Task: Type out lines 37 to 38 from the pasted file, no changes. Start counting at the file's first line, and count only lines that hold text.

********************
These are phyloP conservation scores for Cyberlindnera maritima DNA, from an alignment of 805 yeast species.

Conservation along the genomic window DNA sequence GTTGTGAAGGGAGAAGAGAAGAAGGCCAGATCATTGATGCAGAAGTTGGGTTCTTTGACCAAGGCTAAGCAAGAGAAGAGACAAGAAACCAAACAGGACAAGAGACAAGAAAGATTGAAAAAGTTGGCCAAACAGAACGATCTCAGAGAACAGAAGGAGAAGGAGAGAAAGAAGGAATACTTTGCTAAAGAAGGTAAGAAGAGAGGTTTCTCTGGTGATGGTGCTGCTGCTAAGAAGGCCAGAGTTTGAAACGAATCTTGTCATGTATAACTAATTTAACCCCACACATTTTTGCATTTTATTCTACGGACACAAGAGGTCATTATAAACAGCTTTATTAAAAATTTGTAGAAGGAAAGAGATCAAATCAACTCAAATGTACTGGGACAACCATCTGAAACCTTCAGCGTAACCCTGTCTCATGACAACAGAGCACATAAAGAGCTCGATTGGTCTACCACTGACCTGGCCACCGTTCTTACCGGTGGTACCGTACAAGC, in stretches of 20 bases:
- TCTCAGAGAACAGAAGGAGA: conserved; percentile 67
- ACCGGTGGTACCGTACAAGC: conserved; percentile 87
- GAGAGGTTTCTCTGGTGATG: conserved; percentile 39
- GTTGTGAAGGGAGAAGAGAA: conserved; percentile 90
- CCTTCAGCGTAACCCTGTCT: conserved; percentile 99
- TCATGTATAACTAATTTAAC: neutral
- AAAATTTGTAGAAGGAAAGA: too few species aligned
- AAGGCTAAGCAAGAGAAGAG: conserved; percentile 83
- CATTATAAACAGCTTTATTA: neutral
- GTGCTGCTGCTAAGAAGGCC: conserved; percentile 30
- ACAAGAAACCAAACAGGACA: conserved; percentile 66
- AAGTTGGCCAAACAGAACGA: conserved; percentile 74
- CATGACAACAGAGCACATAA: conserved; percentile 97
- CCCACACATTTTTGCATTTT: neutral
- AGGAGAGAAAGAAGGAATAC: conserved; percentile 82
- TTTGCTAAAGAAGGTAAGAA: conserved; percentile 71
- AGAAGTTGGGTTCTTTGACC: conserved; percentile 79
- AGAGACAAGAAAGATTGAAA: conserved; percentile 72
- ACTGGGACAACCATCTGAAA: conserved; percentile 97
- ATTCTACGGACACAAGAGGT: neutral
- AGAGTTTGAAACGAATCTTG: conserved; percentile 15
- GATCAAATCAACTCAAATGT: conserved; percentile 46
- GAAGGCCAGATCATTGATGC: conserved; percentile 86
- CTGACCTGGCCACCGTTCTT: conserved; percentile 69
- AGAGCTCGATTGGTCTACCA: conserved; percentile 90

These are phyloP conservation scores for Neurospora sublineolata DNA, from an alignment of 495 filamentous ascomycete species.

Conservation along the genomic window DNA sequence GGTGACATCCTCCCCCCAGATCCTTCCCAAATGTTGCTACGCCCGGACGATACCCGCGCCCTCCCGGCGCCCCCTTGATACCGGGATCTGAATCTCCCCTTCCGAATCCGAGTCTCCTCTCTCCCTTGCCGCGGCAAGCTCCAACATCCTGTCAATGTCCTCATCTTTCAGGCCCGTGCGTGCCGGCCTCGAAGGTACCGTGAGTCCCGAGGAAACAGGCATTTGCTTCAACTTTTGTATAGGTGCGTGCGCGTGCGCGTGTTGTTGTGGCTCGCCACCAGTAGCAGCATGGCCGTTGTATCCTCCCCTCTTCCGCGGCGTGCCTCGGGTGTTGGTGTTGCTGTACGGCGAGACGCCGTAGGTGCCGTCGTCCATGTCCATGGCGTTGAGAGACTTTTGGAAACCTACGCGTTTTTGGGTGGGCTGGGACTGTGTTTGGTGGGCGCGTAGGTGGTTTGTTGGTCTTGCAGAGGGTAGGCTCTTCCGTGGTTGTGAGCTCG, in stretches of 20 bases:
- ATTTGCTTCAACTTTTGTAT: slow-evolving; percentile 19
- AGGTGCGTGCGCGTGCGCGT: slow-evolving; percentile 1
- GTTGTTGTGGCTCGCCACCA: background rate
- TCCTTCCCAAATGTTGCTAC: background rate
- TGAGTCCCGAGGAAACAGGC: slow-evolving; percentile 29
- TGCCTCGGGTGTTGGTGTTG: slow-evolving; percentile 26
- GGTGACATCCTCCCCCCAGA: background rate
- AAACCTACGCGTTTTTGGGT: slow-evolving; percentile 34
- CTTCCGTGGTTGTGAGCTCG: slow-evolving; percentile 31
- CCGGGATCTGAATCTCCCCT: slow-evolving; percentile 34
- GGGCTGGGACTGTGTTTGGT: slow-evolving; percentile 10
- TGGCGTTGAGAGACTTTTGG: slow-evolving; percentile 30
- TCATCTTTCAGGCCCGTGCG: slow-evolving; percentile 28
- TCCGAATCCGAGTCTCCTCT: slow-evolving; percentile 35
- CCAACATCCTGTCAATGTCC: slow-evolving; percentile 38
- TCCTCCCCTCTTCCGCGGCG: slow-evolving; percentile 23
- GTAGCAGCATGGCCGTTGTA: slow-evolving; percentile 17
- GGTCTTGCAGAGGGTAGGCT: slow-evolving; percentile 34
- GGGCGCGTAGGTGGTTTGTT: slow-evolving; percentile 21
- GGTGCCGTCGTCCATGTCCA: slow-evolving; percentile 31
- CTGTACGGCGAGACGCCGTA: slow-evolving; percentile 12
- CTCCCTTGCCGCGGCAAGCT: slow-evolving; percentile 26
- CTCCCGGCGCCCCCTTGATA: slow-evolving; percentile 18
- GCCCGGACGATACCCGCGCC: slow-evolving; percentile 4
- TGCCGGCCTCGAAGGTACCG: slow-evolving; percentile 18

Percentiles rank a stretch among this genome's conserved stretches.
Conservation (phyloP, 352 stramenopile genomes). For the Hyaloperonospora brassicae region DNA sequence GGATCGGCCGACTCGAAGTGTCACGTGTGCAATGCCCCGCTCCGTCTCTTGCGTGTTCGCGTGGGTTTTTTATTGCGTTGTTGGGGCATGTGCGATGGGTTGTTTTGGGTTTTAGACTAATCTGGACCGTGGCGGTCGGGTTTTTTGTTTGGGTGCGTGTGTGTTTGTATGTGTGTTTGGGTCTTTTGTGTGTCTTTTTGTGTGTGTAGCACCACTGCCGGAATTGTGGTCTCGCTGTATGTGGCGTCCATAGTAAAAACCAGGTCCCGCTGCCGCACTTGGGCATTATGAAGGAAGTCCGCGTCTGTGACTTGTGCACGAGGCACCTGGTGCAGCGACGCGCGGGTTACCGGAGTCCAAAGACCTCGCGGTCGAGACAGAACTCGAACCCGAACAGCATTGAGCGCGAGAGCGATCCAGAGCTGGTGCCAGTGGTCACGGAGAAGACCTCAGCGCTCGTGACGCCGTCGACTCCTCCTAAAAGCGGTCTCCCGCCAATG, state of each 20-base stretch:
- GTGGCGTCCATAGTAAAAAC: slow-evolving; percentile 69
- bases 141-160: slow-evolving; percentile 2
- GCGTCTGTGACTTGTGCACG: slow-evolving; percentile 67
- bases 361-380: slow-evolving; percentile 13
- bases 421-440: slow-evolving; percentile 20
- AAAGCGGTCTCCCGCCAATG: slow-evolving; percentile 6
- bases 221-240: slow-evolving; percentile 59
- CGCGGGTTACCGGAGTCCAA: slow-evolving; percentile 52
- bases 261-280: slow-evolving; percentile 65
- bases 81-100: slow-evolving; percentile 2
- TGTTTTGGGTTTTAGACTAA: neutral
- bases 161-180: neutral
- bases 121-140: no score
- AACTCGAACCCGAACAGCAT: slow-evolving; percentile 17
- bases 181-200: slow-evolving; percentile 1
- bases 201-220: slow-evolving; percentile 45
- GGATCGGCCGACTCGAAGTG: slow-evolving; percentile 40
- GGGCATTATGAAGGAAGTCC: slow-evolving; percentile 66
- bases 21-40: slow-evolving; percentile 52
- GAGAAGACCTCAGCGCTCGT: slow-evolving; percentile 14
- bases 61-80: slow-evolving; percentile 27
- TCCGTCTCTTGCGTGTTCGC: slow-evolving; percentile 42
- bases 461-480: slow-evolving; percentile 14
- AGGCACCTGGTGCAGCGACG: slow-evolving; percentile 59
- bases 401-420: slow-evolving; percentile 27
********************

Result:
- AAACCTACGCGTTTTTGGGT: slow-evolving; percentile 34
- CTTCCGTGGTTGTGAGCTCG: slow-evolving; percentile 31